Keywords: Employment; Work History; Social Security; K-means Clustering; Thailand
    JEL: J01 J08 J21 J60
    Date: 2021–01
  3. By: Chanont Banternghansa; Athiphat Muthitacharoen; Archawa Paweenawat; Krislert Samphantharak
    Abstract: This paper studies the effects of SME tax incentives on firm behaviors. We use firm-level panel data of all registered firms in Thailand to analyze the effects of a large reduction in corporate income tax rates for SMEs in 2011. First, we find that firms responded strongly to the SME tax incentive as indicated by a sharp bunching of firms just below the threshold after the incentive was introduced. The responses were concentrated among firms with positive EBIT, implying a financial motive for firms to remain small. Second, the bunching was prominent for stand-alone firms, where we observe slower revenue growth for those below the threshold. Third, we do not observe bunching for corporate-group firms, but we find evidence of tax-motivated profit shifting among them instead, especially among firms in small groups with weak corporate governance. Our analysis suggests that transfer pricing was likely a primary channel. Finally, despite the unintended consequences, we find that the incentive significantly raised the probability of firm's survival and encouraged new firm registration, as the policy intended.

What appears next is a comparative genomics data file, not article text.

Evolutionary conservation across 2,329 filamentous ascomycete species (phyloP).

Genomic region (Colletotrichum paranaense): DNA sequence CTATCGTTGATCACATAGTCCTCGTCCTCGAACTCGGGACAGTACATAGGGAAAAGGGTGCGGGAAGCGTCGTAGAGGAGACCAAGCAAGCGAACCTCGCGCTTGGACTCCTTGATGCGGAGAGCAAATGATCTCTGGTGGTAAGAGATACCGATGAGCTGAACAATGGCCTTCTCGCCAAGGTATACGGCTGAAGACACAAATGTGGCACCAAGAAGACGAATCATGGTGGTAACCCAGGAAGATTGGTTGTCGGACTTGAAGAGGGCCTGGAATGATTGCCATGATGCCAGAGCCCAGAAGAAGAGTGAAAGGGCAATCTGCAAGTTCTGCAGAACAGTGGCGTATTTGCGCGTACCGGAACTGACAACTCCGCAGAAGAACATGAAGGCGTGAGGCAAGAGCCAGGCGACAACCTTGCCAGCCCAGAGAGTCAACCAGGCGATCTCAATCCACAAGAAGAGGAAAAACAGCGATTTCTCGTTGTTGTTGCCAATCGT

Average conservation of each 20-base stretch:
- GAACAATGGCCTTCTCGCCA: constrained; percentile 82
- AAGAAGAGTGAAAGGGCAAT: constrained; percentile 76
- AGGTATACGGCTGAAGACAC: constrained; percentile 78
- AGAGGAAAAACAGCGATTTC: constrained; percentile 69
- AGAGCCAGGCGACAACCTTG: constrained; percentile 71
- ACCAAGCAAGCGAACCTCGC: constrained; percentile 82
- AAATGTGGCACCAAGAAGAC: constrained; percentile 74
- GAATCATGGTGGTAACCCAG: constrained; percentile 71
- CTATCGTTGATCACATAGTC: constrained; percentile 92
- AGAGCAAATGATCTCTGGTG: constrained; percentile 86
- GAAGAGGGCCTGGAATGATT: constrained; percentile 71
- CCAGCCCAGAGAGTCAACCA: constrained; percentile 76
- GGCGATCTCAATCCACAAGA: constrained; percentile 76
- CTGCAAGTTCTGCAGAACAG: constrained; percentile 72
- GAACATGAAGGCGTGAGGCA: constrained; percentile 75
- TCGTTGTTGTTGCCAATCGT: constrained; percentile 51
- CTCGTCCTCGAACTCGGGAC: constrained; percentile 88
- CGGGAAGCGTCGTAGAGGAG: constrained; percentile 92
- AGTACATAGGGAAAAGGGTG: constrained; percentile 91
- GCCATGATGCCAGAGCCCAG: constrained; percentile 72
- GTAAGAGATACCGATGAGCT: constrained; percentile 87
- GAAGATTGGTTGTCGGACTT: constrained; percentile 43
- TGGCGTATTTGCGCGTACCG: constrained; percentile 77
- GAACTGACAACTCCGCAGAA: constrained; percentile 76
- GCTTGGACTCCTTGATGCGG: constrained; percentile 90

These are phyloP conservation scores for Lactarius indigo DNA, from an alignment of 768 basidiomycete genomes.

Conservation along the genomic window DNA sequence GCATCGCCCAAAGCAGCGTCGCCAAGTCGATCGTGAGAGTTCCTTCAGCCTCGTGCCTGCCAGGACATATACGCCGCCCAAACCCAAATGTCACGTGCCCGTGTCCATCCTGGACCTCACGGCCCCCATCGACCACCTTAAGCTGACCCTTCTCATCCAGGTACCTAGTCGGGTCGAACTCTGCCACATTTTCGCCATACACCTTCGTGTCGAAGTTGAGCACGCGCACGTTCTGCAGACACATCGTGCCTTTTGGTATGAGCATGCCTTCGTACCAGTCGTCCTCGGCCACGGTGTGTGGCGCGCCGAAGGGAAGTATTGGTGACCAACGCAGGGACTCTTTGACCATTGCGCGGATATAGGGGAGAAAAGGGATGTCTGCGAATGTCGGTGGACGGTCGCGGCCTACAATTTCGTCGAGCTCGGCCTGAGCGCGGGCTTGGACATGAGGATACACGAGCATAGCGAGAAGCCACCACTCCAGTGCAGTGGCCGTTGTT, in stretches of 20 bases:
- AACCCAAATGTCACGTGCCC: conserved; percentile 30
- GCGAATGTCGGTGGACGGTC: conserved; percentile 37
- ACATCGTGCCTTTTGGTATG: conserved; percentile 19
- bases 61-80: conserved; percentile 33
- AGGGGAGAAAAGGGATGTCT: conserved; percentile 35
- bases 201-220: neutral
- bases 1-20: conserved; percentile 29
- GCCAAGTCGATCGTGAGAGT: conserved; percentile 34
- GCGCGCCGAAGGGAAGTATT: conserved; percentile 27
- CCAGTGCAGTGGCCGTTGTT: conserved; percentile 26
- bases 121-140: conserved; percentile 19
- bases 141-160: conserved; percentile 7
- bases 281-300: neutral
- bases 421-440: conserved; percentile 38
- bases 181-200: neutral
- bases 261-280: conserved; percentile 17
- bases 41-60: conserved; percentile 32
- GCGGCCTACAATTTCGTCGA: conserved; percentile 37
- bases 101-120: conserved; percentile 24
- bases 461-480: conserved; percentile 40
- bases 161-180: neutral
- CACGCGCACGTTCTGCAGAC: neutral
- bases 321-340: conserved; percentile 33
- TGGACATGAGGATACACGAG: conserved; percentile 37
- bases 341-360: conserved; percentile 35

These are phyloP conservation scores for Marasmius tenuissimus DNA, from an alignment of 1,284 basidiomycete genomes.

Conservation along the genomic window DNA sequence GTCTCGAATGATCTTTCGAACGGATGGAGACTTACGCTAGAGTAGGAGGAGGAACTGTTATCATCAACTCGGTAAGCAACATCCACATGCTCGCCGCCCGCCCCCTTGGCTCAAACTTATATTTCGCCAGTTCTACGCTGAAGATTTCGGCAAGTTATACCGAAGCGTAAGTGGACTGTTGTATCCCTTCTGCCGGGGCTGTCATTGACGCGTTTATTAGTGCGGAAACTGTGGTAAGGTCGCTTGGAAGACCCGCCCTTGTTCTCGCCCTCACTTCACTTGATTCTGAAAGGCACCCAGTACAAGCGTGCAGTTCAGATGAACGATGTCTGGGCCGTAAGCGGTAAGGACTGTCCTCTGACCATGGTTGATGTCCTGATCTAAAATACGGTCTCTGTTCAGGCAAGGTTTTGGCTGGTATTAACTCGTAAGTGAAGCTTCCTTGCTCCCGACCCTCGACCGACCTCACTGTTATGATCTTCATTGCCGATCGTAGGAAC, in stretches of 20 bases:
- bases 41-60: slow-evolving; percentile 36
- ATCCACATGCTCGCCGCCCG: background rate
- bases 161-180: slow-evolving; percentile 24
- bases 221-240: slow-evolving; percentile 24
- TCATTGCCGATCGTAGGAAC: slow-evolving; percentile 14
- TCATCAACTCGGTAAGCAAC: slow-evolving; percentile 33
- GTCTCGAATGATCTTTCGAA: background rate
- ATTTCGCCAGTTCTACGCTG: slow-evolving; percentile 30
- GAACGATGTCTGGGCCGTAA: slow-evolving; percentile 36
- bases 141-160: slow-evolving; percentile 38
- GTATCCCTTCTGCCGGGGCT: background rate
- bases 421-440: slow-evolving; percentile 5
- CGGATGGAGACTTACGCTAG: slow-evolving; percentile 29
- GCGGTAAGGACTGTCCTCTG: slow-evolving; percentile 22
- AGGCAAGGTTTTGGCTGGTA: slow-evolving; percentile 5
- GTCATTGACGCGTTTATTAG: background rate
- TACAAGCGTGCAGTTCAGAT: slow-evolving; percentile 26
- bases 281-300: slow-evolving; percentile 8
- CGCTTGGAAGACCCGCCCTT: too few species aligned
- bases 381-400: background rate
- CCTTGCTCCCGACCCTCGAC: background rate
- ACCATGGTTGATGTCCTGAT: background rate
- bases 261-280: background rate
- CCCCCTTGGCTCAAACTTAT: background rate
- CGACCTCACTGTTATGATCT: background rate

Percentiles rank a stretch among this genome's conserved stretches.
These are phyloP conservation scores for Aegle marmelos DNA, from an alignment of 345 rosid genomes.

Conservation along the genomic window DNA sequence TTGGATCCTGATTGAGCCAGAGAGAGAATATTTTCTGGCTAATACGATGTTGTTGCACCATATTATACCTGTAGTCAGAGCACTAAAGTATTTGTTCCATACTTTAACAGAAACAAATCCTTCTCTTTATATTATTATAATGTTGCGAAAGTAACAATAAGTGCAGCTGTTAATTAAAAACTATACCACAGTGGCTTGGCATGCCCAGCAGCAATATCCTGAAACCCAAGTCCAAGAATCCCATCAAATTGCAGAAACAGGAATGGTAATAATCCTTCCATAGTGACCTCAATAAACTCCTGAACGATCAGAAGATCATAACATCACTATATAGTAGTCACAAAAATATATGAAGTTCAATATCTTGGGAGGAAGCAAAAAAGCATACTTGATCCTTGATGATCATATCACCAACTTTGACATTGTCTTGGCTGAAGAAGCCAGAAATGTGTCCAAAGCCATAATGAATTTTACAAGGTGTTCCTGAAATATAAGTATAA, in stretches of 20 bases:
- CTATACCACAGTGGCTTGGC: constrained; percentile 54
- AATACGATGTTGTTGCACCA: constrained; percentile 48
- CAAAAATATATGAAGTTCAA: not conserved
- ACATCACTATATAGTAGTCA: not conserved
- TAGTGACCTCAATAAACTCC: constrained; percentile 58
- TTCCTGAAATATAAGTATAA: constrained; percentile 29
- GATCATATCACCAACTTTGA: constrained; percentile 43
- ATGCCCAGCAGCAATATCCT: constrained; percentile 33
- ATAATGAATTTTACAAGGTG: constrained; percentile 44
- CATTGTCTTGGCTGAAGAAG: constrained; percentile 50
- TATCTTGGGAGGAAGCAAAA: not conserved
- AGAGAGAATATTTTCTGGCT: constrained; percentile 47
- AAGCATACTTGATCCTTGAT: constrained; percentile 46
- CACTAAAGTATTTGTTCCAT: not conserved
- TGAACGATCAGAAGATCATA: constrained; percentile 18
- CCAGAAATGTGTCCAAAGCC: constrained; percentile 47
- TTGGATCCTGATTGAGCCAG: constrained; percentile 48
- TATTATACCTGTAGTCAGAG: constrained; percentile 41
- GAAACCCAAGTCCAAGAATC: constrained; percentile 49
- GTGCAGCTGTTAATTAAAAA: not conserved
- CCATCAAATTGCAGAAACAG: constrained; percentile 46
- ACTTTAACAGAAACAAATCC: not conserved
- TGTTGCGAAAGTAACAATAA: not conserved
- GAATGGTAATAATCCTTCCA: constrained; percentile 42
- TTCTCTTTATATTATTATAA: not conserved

Keywords: Bunching; Tax Incentives; Business Group; Corporate Tax; Size-dependent Policy; Tax Evasion
    JEL: F23 H25 H26 K34 M42
    Date: 2021–02
  4. By: Simonovits, Bori; Bernát, Anikó; Balázs, Bálint